NAIROBI, April 12 (Xinhua) -- African states should ensure that they enforce a comprehensive ban of all forms of tobacco advertising, promotion and sponsorship and this should include any advertising or promotional materials related to single sticks in order to stop the spread of the tobacco epidemic, anti-tobacco lobby said on Thursday.
The African Tobacco Control Alliance (ATCA) said in a report released in Nairobi that when cigarettes are sold in single sticks, they become relatively cheap compared to when they are sold as a full pack.
"Consequently, the product is more affordable to young people and other individuals with limited resources," says the report.
The ATCA survey covered 10 African capital cities and sought to learn whether concern single tobacco stick sales existed within governments.
According to the study, out of all the tobacco retailers observed, Uganda had the most open cigarette packs followed by Togo and Nigeria despite these countries prohibiting the sale of single sticks.
The World Health Organization Framework Convention on Tobacco Control, which most African states have ratified, has already identified measures to control the sale of single sticks of cigarettes.
The report shows that selling single sticks of cigarettes is one of the strategies used by tobacco companies to market their products in Africa.
The findings show that the sale of single sticks of cigarettes is widespread in Africa and poses a serious problem even in countries such as Burkina Faso, Kenya, Ghana, Nigeria, Niger, Uganda and Togo where it is banned.
The survey also reveals that single stick cigarette sales facilitate experimentation among youth who have not yet become regular smokers.
The report also notes that the absence of laws regarding cigarette sales or the lack of enforcement of existing laws encourages retailers to sell sticks of cigarettes.
The report notes that selling single sticks of cigarettes undermines existing effective tobacco control policies by limiting an individual's exposure to health warning labels and lessening the impact of tobacco tax increases on cigarette packs.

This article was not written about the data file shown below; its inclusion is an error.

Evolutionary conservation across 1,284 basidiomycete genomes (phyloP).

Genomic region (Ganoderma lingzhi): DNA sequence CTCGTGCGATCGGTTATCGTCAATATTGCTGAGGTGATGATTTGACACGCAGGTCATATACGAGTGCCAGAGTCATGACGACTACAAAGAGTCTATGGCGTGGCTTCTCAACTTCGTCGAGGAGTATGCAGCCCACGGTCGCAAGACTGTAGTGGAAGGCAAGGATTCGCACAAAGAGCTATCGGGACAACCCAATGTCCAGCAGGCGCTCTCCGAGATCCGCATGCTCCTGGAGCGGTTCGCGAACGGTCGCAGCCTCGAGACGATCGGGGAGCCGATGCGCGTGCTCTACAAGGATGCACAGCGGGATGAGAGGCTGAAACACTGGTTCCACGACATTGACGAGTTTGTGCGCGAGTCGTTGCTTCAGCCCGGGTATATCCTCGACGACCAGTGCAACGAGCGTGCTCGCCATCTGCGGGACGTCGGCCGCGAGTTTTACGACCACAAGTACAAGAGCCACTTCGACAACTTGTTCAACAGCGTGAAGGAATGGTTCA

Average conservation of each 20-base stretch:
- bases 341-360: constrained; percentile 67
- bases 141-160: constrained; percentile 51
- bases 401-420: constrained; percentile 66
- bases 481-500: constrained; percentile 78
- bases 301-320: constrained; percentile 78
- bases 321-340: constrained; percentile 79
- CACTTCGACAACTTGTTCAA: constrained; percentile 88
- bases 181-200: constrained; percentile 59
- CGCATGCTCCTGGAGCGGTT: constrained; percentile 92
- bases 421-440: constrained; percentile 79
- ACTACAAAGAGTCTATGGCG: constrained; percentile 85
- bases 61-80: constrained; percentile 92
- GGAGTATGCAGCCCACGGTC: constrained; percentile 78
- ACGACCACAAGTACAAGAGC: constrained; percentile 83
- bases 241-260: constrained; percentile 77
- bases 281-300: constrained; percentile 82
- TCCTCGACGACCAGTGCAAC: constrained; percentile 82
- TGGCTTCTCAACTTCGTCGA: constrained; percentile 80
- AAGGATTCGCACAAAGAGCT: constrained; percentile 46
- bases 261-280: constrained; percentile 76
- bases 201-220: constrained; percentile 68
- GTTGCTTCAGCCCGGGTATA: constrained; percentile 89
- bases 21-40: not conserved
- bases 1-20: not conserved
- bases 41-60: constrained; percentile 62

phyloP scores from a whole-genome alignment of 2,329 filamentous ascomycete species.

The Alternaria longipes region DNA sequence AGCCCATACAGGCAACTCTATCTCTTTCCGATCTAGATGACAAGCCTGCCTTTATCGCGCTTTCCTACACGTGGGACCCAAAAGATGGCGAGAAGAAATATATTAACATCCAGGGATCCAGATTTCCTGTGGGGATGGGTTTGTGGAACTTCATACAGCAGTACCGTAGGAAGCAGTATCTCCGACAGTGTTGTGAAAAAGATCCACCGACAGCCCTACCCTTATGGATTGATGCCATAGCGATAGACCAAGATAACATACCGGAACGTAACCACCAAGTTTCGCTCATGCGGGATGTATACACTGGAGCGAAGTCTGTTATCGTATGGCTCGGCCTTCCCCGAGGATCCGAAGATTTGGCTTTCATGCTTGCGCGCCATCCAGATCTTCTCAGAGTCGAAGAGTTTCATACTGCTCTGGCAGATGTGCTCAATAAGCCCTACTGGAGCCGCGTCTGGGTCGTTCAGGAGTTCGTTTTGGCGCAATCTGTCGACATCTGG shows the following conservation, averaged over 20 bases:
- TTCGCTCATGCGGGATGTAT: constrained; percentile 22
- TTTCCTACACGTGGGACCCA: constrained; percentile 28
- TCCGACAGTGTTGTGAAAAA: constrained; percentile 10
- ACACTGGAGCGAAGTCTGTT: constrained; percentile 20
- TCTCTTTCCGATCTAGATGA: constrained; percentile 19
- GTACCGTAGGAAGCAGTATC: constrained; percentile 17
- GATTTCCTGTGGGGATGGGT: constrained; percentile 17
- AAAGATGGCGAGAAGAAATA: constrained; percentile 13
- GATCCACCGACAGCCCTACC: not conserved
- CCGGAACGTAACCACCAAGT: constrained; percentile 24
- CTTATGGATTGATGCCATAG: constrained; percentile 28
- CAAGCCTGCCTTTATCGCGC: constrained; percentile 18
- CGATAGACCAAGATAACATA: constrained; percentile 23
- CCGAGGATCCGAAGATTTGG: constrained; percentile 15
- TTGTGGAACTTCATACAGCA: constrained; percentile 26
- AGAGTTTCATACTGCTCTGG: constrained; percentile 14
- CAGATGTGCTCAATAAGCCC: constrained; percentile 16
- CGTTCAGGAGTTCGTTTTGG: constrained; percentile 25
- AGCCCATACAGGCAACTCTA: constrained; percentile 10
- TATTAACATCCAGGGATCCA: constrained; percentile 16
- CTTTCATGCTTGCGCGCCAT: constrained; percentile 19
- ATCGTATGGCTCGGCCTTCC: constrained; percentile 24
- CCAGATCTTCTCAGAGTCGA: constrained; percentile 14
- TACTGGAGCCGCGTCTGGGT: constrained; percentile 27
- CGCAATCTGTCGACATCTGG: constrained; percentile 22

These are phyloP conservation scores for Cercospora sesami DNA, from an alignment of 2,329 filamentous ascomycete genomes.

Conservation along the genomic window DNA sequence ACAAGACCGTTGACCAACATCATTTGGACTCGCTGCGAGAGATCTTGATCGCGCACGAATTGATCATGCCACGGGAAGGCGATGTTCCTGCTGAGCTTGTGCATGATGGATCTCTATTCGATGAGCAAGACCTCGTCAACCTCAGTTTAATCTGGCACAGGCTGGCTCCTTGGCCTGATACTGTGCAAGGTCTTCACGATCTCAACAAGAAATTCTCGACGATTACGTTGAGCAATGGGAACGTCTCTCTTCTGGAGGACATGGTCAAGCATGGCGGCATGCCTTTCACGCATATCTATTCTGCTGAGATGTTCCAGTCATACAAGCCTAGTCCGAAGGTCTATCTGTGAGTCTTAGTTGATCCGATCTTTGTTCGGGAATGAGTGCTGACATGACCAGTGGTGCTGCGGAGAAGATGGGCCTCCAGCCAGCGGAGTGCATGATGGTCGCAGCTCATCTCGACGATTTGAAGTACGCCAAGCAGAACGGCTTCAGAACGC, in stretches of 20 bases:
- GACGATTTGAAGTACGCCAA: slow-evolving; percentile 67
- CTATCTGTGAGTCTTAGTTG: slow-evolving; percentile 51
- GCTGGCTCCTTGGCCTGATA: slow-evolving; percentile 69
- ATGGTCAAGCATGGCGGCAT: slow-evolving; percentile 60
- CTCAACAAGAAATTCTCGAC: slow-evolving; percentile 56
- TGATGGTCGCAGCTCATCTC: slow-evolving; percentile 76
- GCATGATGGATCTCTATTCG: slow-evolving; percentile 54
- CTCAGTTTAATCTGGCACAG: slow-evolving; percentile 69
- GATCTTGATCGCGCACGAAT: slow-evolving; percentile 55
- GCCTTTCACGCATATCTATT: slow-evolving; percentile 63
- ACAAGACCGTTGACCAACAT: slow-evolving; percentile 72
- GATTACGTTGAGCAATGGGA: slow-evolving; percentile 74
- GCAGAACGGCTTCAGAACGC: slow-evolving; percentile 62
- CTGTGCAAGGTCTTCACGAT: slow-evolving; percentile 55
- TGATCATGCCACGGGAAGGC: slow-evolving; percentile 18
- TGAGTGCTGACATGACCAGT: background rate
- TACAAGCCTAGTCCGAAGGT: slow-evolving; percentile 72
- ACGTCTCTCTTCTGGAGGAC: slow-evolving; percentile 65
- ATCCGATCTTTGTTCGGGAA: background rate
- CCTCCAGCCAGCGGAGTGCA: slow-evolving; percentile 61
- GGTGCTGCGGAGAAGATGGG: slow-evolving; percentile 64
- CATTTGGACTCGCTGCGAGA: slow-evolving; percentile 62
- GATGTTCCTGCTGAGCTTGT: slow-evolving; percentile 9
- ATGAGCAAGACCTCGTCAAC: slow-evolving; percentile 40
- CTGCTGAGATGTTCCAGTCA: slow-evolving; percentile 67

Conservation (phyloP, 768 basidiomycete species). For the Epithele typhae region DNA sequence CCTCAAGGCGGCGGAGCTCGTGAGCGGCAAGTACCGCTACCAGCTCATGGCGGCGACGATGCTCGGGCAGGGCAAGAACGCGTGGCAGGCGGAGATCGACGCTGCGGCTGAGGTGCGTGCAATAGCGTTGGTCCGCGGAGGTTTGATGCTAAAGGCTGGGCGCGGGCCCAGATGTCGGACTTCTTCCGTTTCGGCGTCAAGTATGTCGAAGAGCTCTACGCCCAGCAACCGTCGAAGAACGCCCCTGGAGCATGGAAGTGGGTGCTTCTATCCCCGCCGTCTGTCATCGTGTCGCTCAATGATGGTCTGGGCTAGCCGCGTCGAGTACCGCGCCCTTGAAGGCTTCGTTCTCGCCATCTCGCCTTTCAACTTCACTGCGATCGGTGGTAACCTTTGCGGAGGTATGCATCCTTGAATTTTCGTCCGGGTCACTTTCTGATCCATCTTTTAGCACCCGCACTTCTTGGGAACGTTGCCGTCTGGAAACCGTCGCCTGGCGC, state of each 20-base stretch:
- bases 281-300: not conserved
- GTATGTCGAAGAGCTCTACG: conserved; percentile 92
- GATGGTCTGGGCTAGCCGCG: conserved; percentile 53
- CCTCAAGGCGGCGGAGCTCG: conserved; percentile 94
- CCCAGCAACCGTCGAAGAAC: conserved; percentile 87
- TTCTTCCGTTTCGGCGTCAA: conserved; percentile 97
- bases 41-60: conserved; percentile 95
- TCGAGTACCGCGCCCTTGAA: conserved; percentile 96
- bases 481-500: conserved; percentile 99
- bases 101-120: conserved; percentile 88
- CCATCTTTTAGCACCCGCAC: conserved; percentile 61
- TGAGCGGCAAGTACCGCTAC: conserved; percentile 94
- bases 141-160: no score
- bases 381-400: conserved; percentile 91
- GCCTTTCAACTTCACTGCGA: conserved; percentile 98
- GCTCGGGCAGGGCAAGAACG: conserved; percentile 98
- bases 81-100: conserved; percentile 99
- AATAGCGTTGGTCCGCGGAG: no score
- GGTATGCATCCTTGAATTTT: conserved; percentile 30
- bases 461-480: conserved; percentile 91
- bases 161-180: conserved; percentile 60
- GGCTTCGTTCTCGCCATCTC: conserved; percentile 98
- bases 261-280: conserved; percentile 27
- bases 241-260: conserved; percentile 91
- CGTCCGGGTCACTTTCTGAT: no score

Emma Wanyonyi, CEO of the International Institute for Legislative Affairs (ILA), said tobacco consumption remains a major public health problem and a serious threat to the development of countries around Africa.
"Unfortunately, tobacco companies seemed to be more concerned about making profits by getting as many people as possible to smoke, rather that the serious health, social, economic and environmental consequences of tobacco use," Wanyonyi said.
Wanyonyi added that Africa which is rapidly becoming an important business hub for tobacco multinational companies, consists mainly of low and middle income countries characterized by weak, poorly implemented and in some cases, non-existent tobacco control policies.
She noted that the tobacco industry has exploited this weak policy environment to target African populations with aggressive marketing campaigns.
According to ILA, the cost of tobacco industry far outweighs any benefit in form of tax revenues and job creation.
"For every one U.S. dollar earned by government in form of taxation, the country has to spend 3 U.S. dollars to cure diseases associated with tobacco consumption," she said.
Wanyonyi added that tobacco use is a major contributor to the growing burden of non-communicable disease, which currently contribute to between 50 to 70 percent of all hospital admissions, half of inpatient mortality and 55 percent of total mortality in Kenya.
Wanyonyi noted that in Kenya about 11.6 percent of the adult population while 9.9 percent of youth aged 13 to 15 currently uses tobacco products on a regular basis.